Dido

Safe Trip Home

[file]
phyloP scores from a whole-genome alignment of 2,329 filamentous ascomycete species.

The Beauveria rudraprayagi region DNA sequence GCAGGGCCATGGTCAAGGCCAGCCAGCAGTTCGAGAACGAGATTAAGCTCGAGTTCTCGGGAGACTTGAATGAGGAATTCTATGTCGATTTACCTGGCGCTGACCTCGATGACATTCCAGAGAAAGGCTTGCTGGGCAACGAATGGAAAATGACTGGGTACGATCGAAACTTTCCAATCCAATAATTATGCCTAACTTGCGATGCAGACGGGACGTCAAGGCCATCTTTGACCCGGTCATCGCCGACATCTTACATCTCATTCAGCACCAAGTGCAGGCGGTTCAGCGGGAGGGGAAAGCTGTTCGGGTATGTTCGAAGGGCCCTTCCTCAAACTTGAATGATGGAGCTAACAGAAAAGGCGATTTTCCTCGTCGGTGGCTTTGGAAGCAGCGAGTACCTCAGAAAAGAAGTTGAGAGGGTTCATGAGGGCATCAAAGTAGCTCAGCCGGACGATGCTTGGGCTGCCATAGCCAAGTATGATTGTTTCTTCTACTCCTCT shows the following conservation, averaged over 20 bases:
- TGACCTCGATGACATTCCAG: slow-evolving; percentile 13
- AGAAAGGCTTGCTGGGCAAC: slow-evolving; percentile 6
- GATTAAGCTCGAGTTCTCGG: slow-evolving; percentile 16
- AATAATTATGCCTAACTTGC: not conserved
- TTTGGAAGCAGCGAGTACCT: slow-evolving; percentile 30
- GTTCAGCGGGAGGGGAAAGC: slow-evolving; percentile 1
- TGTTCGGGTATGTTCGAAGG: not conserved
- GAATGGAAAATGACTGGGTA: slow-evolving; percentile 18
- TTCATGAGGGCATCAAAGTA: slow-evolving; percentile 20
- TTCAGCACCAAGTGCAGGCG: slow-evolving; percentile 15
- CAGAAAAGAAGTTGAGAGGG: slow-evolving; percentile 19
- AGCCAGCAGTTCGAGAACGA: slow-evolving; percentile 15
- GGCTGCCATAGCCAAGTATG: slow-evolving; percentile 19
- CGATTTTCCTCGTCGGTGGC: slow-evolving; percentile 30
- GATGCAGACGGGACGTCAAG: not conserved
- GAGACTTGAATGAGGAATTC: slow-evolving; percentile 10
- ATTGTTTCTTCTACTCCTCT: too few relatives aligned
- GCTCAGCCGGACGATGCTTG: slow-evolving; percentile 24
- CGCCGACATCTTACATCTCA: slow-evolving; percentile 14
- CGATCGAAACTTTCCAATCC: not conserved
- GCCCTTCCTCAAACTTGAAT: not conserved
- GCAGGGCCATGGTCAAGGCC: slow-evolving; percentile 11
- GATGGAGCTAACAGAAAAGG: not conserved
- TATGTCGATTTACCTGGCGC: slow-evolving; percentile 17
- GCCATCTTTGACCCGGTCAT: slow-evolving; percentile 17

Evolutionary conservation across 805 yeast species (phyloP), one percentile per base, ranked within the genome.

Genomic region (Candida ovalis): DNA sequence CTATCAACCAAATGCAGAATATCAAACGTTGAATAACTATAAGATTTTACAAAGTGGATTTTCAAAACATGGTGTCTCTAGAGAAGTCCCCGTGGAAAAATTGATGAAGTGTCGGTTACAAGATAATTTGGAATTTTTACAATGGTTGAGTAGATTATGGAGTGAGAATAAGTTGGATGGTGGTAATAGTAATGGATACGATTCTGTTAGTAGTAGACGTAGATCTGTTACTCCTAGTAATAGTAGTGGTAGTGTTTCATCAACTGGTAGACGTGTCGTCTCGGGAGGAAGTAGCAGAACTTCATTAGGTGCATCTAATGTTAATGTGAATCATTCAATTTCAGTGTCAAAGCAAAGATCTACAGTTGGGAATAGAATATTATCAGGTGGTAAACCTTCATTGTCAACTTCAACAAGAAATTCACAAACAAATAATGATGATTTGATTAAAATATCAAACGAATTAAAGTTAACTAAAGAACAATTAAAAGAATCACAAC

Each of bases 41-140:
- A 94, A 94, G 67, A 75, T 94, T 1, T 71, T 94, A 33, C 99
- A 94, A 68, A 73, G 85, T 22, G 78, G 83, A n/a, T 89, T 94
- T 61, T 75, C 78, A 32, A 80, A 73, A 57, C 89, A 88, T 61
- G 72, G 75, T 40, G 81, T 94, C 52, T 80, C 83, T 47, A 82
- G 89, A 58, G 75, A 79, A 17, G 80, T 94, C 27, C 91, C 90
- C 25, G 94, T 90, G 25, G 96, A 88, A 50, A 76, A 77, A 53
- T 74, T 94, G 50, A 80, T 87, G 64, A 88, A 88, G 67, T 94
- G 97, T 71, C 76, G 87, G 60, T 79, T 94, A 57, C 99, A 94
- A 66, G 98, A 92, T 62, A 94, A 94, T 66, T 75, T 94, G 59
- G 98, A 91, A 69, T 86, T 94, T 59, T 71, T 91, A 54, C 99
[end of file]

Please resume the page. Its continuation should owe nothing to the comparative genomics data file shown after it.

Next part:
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Perhaps even Dido realized that the chief criticism lodged against her first two albums was that they were a bit too placid, so she decided to change things, albeit subtly, on her third, Safe Trip Home. This album appears five years after 2003's Life for Rent, which is only a year longer than the gap between No Angel and Life, yet it feels like it had a longer gestation: Dido's songs are subtler and richer, and so is the production, largely a collaboration with Jon Brion but also featuring Brian Eno on "Grafton Street." These are two of an impressive lineup of guests who range from Mick Fleetwood to Citizen Cope and ?uestlove from the Roots, but don't be mistaken in thinking that this is a dramatic break from Dido's elegant, shimmering past: it's a deepening, adding layers and textures, both musical and emotional, that are apparent upon the first listen but reveal themselves more with repeat spins. This is less about the surface -- something that Life for Rent could sometimes seem to be all about -- than what's underneath, as Dido's songs here gently hook their way into the subconscious on. There are melancholic edges, but it's not haunting, it's comforting, reassuring music that's quietly powerful, music that Dido hinted at before but never quite made.

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